Jersey City is the second most populous city in the U. S. state of New Jersey, after Newark. It is the seat of Hudson County as well as the county's largest city; as of 2017, the Census Bureau's Population Estimates Program calculated that Jersey City's population was 270,753, with the largest population increase of any municipality in New Jersey since 2010, an increase of about 9.4% from the 2010 United States Census, when the city's population was at 247,597. Ranking the city the 75th-most-populous in the nation. Part of the New York metropolitan area, Jersey City is bounded on the east by the Hudson River and Upper New York Bay and on the west by the Hackensack River and Newark Bay. A port of entry, with 30.7 miles of waterfront and extensive rail infrastructure and connectivity, the city is an important transportation terminus and distribution and manufacturing center for the Port of New York and New Jersey. Jersey City shares significant mass transit connections with Manhattan. Redevelopment of the Jersey City waterfront has made the city one of the largest centers of banking and finance in the United States and has led to the district being nicknamed Wall Street West.
After a peak population of 316,715 measured in the 1930 Census, the city's population saw a half-century-long decline to a nadir of 223,532 in the 1980 Census. Since the city's population has rebounded, with the 2010 population reflecting an increase of 7,542 from the 240,055 counted in the 2000 Census, which had in turn increased by 11,518 from the 228,537 counted in the 1990 Census; the land comprising what is now Jersey City was inhabited by a collection of tribes. In 1609, Henry Hudson, seeking an alternate route to East Asia, anchored his small vessel Halve Maen at Sandy Hook, Harsimus Cove and Weehawken Cove, elsewhere along what was named the North River. After spending nine days surveying the area and meeting its inhabitants, he sailed as far north as Albany. By 1621, the Dutch West India Company was organized to manage this new territory and in June 1623, New Netherland became a Dutch province, with headquarters in New Amsterdam. Michael Reyniersz Pauw received a land grant as patroon on the condition that he would establish a settlement of not fewer than fifty persons within four years.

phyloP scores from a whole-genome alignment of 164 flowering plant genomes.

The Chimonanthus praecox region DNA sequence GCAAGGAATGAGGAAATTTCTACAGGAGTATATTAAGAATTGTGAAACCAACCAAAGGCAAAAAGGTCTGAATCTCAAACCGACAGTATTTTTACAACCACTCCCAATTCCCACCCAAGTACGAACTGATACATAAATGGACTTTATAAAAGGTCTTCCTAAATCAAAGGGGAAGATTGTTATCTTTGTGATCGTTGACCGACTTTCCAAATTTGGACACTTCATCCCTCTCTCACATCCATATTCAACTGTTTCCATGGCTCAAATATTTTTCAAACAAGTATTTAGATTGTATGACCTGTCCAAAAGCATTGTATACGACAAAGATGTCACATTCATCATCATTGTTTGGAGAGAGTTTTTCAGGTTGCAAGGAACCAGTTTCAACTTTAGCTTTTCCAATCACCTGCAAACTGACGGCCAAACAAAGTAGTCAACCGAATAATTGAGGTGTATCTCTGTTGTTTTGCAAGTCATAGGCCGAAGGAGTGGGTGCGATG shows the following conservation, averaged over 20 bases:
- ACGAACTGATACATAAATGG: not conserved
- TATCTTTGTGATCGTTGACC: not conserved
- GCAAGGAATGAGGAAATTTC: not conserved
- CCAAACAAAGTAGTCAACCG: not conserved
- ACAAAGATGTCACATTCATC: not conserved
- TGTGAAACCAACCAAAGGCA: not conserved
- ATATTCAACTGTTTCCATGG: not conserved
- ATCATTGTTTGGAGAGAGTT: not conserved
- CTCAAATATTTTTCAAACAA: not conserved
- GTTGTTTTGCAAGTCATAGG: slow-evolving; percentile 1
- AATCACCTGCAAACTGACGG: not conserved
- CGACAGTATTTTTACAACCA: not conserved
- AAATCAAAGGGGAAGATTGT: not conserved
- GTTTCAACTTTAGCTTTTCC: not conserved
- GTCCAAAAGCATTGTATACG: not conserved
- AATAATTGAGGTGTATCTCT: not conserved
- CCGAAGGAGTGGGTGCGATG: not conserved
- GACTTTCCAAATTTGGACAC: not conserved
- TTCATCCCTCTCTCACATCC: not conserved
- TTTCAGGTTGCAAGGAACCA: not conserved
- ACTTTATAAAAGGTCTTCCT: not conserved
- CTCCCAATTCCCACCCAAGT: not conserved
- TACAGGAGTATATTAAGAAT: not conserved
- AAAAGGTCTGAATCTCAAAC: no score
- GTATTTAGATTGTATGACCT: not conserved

He purchased the land from the Lenape. This grant is dated November 22, 1630 and is the earliest known conveyance for what are now Hoboken and Jersey City. Pauw, was an absentee landlord who neglected to populate the area and was obliged to sell his holdings back to the Company in 1633; that year, a house was built at Communipaw for Jan Evertsen Bout, superintendent of the colony, named Pavonia. Shortly after, another house was built at Harsimus Cove and became the home of Cornelius Van Vorst, who had succeeded Bout as superintendent, whose family would become influential in the development of the city. Relations with the Lenape deteriorated, in part because of the colonialist's mismanagement and misunderstanding of the indigenous people, led to series of raids and reprisals and the virtual destruction of the settlement on the west bank. During Kieft's War eighty Lenapes were killed by the Dutch in a massacre at Pavonia on the night of February 25, 1643. Scattered communities of farmsteads characterized the Dutch settlements at Pavonia: Communipaw, Paulus Hook, Hoebuck and other lands "behind Kill van Kull".
The first village established on what is now Bergen Square in 1660, is considered to be the oldest town in what would become the state of New Jersey. The flag of the city is a variation on the Prince's Flag from the Netherlands. Among the oldest surviving houses in Jersey City are the Newkirk House, the Van Vorst Farmhouse, the Van Wagenen House. During the American Revolutionary War, the area was in the hands of the British who controlled New York. In the Battle of Paulus Hook Major Light Horse Harry Lee attacked a British fortification on August 19, 1779. After this war, Alexander Hamilton and other prominent New Yorkers and New Jerseyeans attempted to develop the area that would become historic downtown Jersey City and laid out the city squares and streets that still characterize the neighborhood, giving them names seen in Lower Manhattan or after war heroes. During the 19th century, former slaves reached Jersey City on one of the four routes of the Underground Railroad that led to the city.
The City of Jersey was incorporated by an act of the New Jersey Legislature on January 28, 1820, from portions of Bergen Township, while the area was still a part of Bergen County. The city was reincorporated on January 23, 1829, again on February 22, 1838, at which time it became independent of North Bergen and was given its present name. On February 22, 1840, it became part of the newly created Hudson County. Soon after the Civil War, the idea arose of uniting all of the towns of Hudson County east of the Hackensack River into one municipality. A bill was approved by the state legislature on April 2, 1869, with a special election to be held October 5, 1869. An element of the bill provide. While a majority of the voters across the county approved the merger, the only municipalities that had approved the consolidation plan and that adjoined Jersey City were Hudson City and Bergen City; the consolidation began on March 17, 1870, taking effect on May 3, 1870. Three years the present outline of Jersey City was completed when Greenville agreed to m
National Register of Historic Places listings in New Haven County, Connecticut